Once there was a little girl who worried about a very big problem—world hunger. She read in the newspaper about children all over the world who did not have enough to eat. She wanted to do something about it, but she was only a little girl and this was a giant problem. What could she possibly do that would make a difference?
One day, when she was feeling sad about the situation, she told her father what was on her mind. After listening to her problem, he was very quiet. Then he scratched his head and rubbed his chin. He cleaned his glasses with a handkerchief and then he said, “Young lady, maybe it’s time I told you a story,” and began to tell her about David and Goliath.
David was a little boy who had a very big problem—Goliath. David lived in a land called Israel and the Philistine soldiers were threatening to invade his country. The very biggest Philistine soldier was named Goliath who told the people of Israel, “If you can find one person who can beat me in a fight, then we will not invade your country.”
But there was no one in all of Israel who thought they could beat Goliath. “He is much too tall and strong,” the people said. “This problem is just too big for us. There is nothing we can do about it.”
David was surprised that no one would fight Goliath, so he went to the King of Israel and told him, “I will fight Goliath.”
The king looked down at the boy. He did not want to send such a small fellow to fight such a big man. Because no one else had volunteered, he said to David, “I admire your courage, young man. I will give you the best armor in my kingdom.”
But when David put on the armor, he fell straight down to the ground. After all, David was just a little guy and the armor was very heavy.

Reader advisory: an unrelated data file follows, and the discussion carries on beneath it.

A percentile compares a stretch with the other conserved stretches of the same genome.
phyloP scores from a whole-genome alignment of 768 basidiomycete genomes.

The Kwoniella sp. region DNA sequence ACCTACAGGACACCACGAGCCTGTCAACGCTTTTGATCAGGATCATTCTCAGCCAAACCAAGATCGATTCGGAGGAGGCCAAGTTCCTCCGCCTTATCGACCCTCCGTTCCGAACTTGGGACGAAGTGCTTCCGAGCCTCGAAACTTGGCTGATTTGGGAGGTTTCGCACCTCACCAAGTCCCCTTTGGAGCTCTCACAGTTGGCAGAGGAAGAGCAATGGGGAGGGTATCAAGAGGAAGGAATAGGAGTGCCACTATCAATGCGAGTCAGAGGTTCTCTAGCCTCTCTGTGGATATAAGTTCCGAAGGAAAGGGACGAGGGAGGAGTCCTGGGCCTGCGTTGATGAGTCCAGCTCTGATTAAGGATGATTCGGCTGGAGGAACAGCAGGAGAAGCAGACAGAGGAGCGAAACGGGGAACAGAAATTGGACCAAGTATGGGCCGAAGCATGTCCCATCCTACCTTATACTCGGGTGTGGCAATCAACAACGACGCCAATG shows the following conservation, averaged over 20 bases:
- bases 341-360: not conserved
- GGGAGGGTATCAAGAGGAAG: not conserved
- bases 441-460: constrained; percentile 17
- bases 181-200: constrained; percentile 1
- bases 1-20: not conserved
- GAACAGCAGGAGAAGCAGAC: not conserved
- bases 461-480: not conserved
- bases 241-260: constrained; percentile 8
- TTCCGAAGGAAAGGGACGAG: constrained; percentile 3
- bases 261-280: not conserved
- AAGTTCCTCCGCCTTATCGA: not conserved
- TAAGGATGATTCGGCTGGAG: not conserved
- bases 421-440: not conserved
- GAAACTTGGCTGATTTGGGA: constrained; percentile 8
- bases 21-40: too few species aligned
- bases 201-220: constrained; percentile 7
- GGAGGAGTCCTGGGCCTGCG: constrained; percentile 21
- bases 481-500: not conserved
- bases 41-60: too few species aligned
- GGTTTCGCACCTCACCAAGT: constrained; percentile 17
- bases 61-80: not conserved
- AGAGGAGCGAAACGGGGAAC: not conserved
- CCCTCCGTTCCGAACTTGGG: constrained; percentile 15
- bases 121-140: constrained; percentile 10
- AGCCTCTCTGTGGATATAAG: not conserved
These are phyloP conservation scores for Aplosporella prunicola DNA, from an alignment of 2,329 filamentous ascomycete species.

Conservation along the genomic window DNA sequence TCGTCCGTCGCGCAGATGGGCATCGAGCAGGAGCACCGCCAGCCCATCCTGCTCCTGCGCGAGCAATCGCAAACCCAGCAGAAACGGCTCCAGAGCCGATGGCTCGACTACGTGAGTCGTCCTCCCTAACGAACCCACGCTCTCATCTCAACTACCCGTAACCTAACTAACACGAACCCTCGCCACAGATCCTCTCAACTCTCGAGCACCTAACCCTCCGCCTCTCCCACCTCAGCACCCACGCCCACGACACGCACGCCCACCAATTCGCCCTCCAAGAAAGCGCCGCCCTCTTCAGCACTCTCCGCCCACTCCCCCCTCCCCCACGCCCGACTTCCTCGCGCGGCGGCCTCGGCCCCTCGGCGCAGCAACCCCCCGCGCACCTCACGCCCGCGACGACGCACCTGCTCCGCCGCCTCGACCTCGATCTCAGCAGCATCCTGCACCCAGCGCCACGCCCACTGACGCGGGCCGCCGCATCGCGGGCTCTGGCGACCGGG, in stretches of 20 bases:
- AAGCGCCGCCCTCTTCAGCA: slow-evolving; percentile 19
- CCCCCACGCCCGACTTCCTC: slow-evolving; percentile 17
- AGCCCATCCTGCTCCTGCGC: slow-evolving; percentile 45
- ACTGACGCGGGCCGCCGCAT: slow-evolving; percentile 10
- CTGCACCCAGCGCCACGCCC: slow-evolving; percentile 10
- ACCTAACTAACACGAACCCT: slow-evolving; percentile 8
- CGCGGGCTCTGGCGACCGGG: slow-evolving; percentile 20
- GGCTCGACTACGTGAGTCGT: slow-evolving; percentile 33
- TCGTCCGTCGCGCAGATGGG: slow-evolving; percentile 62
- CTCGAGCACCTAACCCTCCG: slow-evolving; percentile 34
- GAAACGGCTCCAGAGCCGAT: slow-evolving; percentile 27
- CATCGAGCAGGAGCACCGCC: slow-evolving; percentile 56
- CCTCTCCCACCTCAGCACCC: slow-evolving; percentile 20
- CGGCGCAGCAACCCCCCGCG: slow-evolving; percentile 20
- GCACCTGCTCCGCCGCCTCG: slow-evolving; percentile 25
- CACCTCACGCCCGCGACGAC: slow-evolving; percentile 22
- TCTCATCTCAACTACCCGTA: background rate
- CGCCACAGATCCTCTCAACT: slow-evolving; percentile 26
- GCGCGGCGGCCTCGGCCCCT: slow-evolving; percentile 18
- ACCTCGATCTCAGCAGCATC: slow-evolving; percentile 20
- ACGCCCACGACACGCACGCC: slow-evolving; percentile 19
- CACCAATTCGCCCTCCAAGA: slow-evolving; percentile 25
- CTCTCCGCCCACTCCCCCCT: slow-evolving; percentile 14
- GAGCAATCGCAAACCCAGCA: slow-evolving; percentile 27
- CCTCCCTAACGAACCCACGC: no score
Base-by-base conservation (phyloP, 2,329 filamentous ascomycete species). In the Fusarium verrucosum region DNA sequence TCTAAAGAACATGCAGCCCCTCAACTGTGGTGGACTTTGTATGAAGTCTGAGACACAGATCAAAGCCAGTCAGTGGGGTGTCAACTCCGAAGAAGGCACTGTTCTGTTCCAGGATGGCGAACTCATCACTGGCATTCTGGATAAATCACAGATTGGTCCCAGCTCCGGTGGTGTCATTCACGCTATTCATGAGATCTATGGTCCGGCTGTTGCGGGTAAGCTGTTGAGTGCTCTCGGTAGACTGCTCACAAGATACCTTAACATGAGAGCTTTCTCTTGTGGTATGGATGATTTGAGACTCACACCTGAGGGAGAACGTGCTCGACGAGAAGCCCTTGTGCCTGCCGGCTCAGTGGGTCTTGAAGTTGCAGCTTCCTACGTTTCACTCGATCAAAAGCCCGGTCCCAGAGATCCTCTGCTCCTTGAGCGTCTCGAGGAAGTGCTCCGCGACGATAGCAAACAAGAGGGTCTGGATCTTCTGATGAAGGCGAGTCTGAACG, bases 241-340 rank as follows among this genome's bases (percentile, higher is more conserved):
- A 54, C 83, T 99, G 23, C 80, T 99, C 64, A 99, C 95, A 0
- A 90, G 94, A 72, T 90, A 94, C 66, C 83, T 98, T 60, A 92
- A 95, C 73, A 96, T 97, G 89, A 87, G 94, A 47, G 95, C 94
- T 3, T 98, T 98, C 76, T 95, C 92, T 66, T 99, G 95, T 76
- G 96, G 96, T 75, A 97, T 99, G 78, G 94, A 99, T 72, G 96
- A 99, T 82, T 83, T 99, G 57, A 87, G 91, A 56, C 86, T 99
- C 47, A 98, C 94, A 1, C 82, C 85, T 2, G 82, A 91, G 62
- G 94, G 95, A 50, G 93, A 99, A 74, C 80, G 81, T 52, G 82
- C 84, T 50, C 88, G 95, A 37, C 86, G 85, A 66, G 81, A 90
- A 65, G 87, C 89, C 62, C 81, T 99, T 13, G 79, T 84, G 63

And so David said, “Thanks, but no thanks . . . I think I’ll just use my sling.”
The king was surprised by the boy’s courage and he said, “Go forth and may God be with you.”
David went out onto the battlefield and, facing Goliath, he said, “I am ready to fight.”
When Goliath saw this little guy standing before him he began to laugh. “You are only a boy!” he chuckled, and then he began to roar with laughter. While Goliath was laughing David put a rock in his sling, twirled it around, and let the rock fly. The rock hit Goliath in the head and the giant came crashing to the ground. David was a hero.
“That’s a great story, Dad,” said the little girl, “but what does it have to do with me?”
“David lived a long time ago,” said her father, “but the world still has giant problems—hunger, pollution, wars. We can do something about it.” He got up from his chair and walked over to the couch and began tossing cushions everywhere.
“Dad, what in the world are you doing?” she asked.
“I’m looking for spare change. You know how it always falls down in the cushions.”
“But why do you want spare change?”
“I’m putting all my spare change into a box and I’m going to give that money to a charity that helps feed the hungry.”
“But what difference will that make?” asked the girl.
“Well, see for yourself,” he said and he lifted up the cushions. What she saw gave her a surprise. Scattered underneath the cushions were dozens of coins, and how they shined and glimmered.
“Wow!” she said, “I never realized how much money was in our couch.”
“It can add up,” said her father. “The world has a giant problem and too few think to throw stones that are close at hand. These coins could feed many or save a child’s life. And if everyone used their coins to fight hunger, then we might just throw the stone that would send this giant problem crashing to the ground.”
The little girl smiled and then she got down on her knees. Together, father and daughter gathered coins from underneath the cushions.